93. Flash Offer Opportunity: Create a sense of urgency around arriving

    at a certain time. And for those who miss the cutoff? Well, they’re already there and are unlikely to leave without ordering something.
  94. Swarm Offer Opportunity: Sense of belonging for individuals making a

    decision between locations. Swarms are visible in the searches and encourage more customers.
  95. Check-in Special Opportunity: Create specific specials to promote specific offers

    and desired behavior. For heavy tourist focus, this can be your best opportunity as it is the most accessible promotion. Don’t give away the farm, but make it special.
  96. Loyalty Special Opportunity: Provide a special based on frequency.

  97. Mayor Offer Opportunity: This offer is only available for the

    most loyal customer on Foursquare. Don’t give away the farm, but think how you would you reward your best customer? Treat your mayor right. This incentivizes competition to become the mayor and it rewards someone who is going to be evangelizing you to everyone they know.
  98. GeoSocial Breeds Loyalty

  99. Go to FourSquare.com to get started!

  100. Learn about your customers

  101. Educate Your Staff • Train your employees. Make sure they

    know and understand all of the deals available to your customers. • Set a policy where employees (and marketing consultants) may check in but are not to be the mayor … don’t spoil the fun for patrons.
  102. Educate Your Customers • Let your customers know you are

    participating in Foursquare deals by displaying • it creates community, it enforces loyalty, and hopefully they will enter tips about why they love your venue for others to see.
  103. Leave Your Own Tips • Let your customers know some

    favorite dishes, helpful hints, insider info or cool facts.
  104. Follow-up • Good follow-up is good customer service. • Mention

    users on Twitter asking how their experience was.
  105. Yelp Foodies Who Get Social

  106. Yelp Mobile Experience

  107. Yelp Check-in Offers

  108. Yelp Myths The Majority of Reviews are Negative • 83%

    of reviews on Yelp are positive. Yelp Doesn’t Do Anything To Protect Businesses from Questionable Reviews • Consumers can remove review themselves, if the situation was corrected by the business owner • Reviews that violate Yelp guidelines will get removed by the customer support team. • Reviews must be a first-hand experience. Something that a friend told you about a business will be removed.
  109. Response Tips Don’t Freak Out • Consumers look at the

    big picture. No business is made or broken in one review, they’re looking at the overall rating. • Potential customers will see you lashing out against your customers which will do more harm than good. The Yelp community may punish you for abusing Yelp users. • Don’t encourage a back-and-forth. Take the high road. Something like: “We’d love to work with you to resolve this situation. If that’s not possible, we respect your opinion and wish you well.” Should You Respond to Positive Reviews? • If you have time, it’s great to compliment positive reviews as well. Thank the customer for their positive review and let them know you appreciate it.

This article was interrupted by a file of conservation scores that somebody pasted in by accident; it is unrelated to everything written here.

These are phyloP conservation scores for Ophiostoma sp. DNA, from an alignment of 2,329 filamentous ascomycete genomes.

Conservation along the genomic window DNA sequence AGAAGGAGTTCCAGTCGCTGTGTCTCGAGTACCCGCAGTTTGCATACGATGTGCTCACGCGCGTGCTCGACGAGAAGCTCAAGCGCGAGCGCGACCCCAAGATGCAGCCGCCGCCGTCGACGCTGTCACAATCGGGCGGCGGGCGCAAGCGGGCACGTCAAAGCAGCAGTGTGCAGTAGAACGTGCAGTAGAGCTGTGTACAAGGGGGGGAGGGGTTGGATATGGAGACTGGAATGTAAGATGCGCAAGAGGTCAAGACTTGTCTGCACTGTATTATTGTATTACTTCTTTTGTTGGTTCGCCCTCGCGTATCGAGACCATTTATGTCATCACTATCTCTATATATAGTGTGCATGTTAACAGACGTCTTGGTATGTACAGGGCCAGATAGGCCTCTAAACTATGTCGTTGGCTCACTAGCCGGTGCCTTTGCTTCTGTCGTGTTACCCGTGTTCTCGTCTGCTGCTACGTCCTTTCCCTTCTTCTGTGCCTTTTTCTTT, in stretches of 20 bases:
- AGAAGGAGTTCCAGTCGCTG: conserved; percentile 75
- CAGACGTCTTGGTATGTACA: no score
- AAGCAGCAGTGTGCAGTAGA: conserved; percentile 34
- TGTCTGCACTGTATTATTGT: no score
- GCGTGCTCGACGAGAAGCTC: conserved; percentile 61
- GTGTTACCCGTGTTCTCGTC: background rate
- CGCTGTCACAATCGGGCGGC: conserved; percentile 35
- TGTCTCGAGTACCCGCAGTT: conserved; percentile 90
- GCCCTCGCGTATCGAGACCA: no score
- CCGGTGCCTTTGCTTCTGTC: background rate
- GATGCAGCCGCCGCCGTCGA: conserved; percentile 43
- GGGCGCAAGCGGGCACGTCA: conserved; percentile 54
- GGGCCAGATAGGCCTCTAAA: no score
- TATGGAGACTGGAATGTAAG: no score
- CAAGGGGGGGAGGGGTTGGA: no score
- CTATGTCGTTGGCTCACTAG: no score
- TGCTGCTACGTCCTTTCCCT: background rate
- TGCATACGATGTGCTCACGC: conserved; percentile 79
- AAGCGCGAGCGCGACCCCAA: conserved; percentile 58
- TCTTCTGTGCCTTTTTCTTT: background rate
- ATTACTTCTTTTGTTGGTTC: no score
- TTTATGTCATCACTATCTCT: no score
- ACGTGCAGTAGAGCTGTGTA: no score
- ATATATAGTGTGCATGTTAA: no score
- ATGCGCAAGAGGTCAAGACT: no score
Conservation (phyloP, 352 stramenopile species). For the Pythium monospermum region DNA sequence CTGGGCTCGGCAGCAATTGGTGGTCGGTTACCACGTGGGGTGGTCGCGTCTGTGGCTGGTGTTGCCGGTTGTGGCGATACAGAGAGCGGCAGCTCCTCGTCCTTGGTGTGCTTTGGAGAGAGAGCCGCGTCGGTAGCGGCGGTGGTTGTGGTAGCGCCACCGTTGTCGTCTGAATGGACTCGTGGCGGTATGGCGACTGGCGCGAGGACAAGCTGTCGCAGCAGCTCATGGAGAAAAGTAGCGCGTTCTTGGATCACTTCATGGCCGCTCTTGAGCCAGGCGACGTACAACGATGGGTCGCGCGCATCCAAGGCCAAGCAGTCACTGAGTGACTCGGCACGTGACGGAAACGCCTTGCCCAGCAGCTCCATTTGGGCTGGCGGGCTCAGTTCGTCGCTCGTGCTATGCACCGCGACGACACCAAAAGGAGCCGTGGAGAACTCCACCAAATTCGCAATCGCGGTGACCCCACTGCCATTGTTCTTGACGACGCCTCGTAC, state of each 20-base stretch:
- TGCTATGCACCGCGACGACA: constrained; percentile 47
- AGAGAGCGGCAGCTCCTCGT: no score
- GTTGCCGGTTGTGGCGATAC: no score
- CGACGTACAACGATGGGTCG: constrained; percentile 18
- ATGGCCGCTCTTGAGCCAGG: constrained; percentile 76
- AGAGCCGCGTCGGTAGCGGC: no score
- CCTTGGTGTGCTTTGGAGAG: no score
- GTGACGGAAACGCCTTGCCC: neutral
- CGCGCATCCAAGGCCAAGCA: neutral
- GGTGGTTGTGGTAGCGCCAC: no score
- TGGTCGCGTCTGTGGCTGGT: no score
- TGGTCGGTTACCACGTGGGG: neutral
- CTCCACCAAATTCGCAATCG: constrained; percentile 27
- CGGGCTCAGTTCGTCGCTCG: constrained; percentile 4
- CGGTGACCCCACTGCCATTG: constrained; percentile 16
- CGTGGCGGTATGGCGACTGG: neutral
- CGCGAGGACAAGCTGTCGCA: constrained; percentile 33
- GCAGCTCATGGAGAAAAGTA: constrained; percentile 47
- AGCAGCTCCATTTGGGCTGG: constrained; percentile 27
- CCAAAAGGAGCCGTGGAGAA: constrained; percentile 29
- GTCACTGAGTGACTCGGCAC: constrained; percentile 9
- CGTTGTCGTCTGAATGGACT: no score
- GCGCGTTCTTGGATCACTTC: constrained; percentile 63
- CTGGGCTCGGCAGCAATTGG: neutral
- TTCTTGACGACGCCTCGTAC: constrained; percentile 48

110. Yelp Deals

  111. Yelp Deals What does it cost to post a deal?

    • There are no upfront costs. Yelp will retain 30% (Groupon is ~50%)of the discounted price from each deal sold. How do I track who purchased my Deal? • Once your Deal is created there will be a dedicated area within the "Yelp Deals" section where you will find a list of purchasers, as well as their unique redemption codes. When someone redeems their Deal you can electronically check them off by hitting "redeem" next to their name.
  112. Embracing Yelp Elite What is the Yelp Elite Squad? •

    The most passionate Yelpers are recognized for making the community so funny, useful and cool! Yelp Elites have the opportunity to get invited to exclusive local events and parties hosted by Yelp, where you can meet fellow Yelpers.
  113. Facebook

  114. None
  115. Facebook Deals

  116. Facebook Deals

  117. Google +

  118. WordPress CMS • http://WordPress.org Facebook

  119. Facebook Account Types Profile Connect with friends, share photos and

    create your own profile. Page Connect with your fans on Facebook. Groups Share, chat, and email with small groups of friends.
  120. Facebook Business Pages

  121. Use “Reveal” Tabs to increase engagement

  122. None
  123. None
  124. Questions?

  125. Search Engine Optimization This Summer! Check PNM Listing

  126. Analytics &Conversion Optimization This Summer! Check PNM Listing

  127. http://SMCHawaii.org

  128. None